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Placental complications are sometimes an unfortunate part of pregnancy and childbirth. Although in most instances, physicians can detect the issues early and correct the problems, there are other times in which placental problems are so severe that they can cause severe medical issues for infants, including cerebral palsy.
Placenta previa is a medical issue that arises when the placenta lies low in the uterus covering either all or part of the cervix during pregnancy. The placenta may separate from the uterine walls as the cervix begins to dilate(open) during labor.  This can result in bleeding from the placenta. It can be an extremely serious medical condition because the infant may be restricted from receiving the proper blood flow.
Symptoms of placenta previa include:
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- Heavy vaginal bleeding (which can reduce to light bleeding)
- Back pain
Risk factors of placenta previa include:
- Older maternal age (35 and older)
- Smoking or using drugs during pregnancy
- Previous C-sections
- Maternal diabetes
Placenta previa can be harmless to the infant if detected and corrected in time, but if your physicians fail to monitor you and placenta previa goes untreated, the baby is at risk of developing brain damage, which can lead to cerebral palsy. Other risks for the infant include:
- Respiratory Distress Syndrome
- Premature birth and low birth weight
- In rare cases, stillborn birth may occur
Treatment for placenta previa depends on several factors, including how far along the pregnancy is, the amount of bleeding, maternal and infant health, and the placenta and baby’s position. If little bleeding is involved, bed rest at home is generally advised, but for heavy bleeding, hospital bed red is usually required.
Ideally, a physician will wait until past the 36th week of pregnancy to induce labor and start the delivery process, but if the infant is stressed and delivery needs to happen prior to 36 weeks, a corticosteroid is used to help speed up the baby’s lung development. Uncontrollable bleeding typically requires an immediate C-section, regardless of how far along the pregnancy is.
Placental abruption occurs when the placenta pulls away from the uterus’ inner wall prior to pregnancy. Although it’s an extremely rare medical condition, it’s serious and lead to oxygen deprivation for the infant. 
Symptoms of placental abruption include:
- Abdominal and back pain (usually begins suddenly)
- Uterine tenderness and contractions
- Vaginal bleeding
Other factors that may contribute to placental abruption include:
- High blood pressure
- Blood clotting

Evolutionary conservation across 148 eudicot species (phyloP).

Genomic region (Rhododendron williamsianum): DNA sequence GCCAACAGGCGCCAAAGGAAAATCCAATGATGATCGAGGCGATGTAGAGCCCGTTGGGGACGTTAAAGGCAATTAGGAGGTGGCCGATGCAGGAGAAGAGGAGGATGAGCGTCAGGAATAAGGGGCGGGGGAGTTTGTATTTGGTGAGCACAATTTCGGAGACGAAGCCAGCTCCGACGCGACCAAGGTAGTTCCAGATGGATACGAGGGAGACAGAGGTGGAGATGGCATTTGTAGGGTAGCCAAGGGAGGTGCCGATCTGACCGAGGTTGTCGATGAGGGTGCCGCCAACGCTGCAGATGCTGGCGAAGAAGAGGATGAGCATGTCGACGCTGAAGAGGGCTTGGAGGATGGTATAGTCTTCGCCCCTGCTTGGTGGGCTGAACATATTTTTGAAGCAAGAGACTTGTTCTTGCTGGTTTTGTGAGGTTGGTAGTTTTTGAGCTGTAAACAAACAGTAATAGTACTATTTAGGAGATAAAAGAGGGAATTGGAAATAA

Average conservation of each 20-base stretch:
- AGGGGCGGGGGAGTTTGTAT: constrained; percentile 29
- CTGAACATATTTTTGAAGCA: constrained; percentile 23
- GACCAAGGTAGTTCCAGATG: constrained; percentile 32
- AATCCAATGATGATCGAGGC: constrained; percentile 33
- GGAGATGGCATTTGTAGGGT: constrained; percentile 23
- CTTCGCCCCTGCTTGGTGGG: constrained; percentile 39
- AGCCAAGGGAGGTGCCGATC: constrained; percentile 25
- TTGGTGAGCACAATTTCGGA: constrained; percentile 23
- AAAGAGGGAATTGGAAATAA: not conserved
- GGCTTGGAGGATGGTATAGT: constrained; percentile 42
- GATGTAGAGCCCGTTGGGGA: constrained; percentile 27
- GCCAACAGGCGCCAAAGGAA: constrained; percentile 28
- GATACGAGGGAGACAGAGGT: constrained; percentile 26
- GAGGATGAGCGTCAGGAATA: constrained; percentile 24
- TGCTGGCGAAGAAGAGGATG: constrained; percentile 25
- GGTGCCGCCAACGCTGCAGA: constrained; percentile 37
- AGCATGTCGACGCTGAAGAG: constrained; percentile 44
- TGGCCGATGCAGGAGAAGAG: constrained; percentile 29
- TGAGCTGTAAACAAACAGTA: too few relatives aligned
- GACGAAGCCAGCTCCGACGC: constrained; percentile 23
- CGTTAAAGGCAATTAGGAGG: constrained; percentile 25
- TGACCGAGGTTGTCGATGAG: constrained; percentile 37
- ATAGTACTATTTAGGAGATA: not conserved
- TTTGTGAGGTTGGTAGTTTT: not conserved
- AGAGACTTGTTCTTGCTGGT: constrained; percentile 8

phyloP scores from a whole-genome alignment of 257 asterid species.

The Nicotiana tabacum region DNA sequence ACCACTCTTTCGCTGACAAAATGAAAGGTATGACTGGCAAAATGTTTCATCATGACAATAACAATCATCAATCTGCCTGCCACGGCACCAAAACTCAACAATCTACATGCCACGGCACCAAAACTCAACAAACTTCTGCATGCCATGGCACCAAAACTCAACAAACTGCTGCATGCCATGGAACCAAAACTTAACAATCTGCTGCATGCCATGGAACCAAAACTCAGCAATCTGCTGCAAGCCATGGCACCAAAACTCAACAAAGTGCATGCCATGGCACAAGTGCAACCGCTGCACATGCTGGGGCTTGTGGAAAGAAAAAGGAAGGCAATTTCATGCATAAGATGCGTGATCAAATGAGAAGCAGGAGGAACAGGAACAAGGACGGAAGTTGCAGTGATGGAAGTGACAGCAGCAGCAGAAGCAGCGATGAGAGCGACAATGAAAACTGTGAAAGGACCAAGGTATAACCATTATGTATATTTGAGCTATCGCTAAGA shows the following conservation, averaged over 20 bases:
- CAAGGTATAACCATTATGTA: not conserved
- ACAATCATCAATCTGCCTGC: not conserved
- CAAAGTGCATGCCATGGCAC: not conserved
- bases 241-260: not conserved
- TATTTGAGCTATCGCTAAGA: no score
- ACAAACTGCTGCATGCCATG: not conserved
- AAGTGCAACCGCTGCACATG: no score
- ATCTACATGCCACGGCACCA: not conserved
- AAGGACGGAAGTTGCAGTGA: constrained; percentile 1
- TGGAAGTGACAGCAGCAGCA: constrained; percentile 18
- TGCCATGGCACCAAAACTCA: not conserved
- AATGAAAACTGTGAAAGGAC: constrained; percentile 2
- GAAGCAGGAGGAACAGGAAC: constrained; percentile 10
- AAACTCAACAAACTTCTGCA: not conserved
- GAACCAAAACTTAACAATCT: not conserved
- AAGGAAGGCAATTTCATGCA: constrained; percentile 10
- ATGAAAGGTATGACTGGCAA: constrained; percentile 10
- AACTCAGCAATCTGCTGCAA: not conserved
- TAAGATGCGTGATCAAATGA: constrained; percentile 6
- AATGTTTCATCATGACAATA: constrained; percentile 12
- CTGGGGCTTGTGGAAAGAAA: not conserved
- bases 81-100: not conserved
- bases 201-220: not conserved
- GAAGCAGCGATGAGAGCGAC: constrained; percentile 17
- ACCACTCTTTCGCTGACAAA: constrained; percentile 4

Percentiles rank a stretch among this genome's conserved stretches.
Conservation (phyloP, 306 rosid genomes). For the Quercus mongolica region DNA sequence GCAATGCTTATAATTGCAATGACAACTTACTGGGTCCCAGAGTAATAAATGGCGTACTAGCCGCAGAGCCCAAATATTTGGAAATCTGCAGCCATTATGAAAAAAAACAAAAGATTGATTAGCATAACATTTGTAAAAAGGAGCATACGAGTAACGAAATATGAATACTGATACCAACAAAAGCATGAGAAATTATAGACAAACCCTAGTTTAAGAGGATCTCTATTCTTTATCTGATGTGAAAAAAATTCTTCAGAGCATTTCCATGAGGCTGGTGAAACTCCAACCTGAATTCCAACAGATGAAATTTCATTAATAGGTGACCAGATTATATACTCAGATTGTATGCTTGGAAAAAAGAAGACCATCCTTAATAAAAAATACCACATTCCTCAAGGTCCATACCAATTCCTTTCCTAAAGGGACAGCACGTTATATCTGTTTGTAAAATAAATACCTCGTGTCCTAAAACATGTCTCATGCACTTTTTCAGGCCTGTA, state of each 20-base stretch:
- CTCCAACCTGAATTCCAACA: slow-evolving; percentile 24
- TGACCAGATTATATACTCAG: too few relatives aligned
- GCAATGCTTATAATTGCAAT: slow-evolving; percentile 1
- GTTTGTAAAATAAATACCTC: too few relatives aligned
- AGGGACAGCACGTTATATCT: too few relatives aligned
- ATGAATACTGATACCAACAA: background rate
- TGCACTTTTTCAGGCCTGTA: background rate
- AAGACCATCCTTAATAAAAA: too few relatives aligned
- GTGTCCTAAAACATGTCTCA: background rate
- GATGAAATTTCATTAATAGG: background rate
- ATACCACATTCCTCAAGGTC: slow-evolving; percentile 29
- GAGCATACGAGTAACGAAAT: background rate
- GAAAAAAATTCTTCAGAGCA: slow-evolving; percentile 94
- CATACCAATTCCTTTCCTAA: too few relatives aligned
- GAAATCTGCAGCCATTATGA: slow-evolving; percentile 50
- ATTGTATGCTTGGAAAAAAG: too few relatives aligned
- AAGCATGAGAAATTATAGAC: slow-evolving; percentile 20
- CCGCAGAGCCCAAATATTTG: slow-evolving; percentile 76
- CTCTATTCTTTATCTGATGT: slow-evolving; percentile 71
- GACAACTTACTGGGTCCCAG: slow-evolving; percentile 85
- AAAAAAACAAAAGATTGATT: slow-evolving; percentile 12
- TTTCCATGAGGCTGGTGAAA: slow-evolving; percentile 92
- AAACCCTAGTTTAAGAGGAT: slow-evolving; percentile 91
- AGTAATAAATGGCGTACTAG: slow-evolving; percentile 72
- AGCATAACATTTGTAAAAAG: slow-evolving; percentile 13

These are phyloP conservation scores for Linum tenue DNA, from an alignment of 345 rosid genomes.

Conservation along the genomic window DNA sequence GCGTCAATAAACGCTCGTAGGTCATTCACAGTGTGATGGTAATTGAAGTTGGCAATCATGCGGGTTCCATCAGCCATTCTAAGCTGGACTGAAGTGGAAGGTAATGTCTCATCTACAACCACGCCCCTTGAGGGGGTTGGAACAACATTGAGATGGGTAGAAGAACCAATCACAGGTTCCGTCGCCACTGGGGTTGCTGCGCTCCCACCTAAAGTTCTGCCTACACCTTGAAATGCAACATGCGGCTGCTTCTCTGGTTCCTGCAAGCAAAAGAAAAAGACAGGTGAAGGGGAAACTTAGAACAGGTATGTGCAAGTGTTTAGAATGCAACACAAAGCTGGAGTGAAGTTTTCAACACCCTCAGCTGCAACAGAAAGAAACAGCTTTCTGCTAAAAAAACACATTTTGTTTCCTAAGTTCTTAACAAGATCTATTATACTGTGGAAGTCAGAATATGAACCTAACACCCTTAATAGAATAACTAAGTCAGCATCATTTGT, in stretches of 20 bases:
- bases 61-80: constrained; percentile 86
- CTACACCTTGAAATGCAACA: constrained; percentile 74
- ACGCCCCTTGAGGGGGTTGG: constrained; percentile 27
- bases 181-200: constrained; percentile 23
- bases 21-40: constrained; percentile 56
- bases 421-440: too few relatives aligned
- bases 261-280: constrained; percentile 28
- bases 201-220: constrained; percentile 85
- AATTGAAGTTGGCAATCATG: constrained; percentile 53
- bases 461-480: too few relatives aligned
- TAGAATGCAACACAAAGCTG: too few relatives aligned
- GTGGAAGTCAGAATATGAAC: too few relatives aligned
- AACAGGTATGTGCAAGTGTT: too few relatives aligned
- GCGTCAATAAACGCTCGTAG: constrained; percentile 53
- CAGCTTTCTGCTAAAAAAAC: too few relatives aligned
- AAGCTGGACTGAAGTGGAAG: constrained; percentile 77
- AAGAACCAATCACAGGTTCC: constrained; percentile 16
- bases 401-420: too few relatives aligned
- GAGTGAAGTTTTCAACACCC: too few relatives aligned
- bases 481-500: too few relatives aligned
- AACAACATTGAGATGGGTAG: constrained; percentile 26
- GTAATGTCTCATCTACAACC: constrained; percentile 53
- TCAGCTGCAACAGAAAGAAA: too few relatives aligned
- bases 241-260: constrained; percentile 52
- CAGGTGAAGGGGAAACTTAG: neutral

- Using cocaine or methamphetamine during pregnancy
- Premature rupture of the membranes
- Previous pregnancies
- Older maternal age
If placental abruption isn’t detected and treated in time, severe medical issues can occur to both infant and mother, including:
- Infant oxygen deprivation, which can lead to brain damage and cerebral palsy
- Maternal blood loss, which can lead to shock.
- Maternal organ failure
- Premature birth, and in severe cases, stillbirth
Placental insufficiency generally occurs due to inadequate blood flow to the placenta. This makes it extremely difficult for the baby to grow and thrive properly. If placental insufficiency starts early in pregnancy, the infant’s health is more at risk. However, in most cases, placental insufficiency occurs after the 20th week of pregnancy. 
There aren’t any symptoms to help determine if placental insufficiency has occurred, so it’s extremely important to keep regular prenatal checkups, especially if you:
- Have gestational diabetes
- Smoke or partake in drug use during pregnancy
- Have any medical conditions that can lead to blood clots
- Have high blood pressure
- Are past your due date or went past your due date with previous pregnancies
Treatment options for placental insufficiency depend on your due date, the results of any exams administered, and the symptoms you’re experiencing. If you’re still less than 37 weeks pregnant, a doctor may place you on bed rest and try to wait longer for delivery, given that the infant isn’t under too much stress. If the baby is showing stress signs and you’re more than 37 weeks along, labor may be induced to start delivery as soon as possible.
Medical Negligence and Placental Problems
Keep in mind that it’s your physician’s responsibility to help diagnose, detect, and help correct placental problems. Failure to do so may result in medical malpractice. If your baby was injured due to medical negligence, you have the legal right to file for damages against the responsible party.
- Placenta Previa - Symptoms and Causes. (2018, March 6). Mayo Clinic.
Retrieved from: https://www.mayoclinic.org/diseases-conditions/placenta-previa/symptoms-causes/syc-20352768
- Placental Abruption - Symptoms and Causes. (2020, January 18). Mayo Clinic.
Retrieved from: https://www.mayoclinic.org/diseases-conditions/placental-abruption/basics/definition/con-20024292
- Placental Insufficiency: MedlinePlus Medical Encyclopedia. (n.d.). National Library of Medicine - National Institutes of Health.
Retrieved from: https://www.nlm.nih.gov/medlineplus/ency/article/001485.htm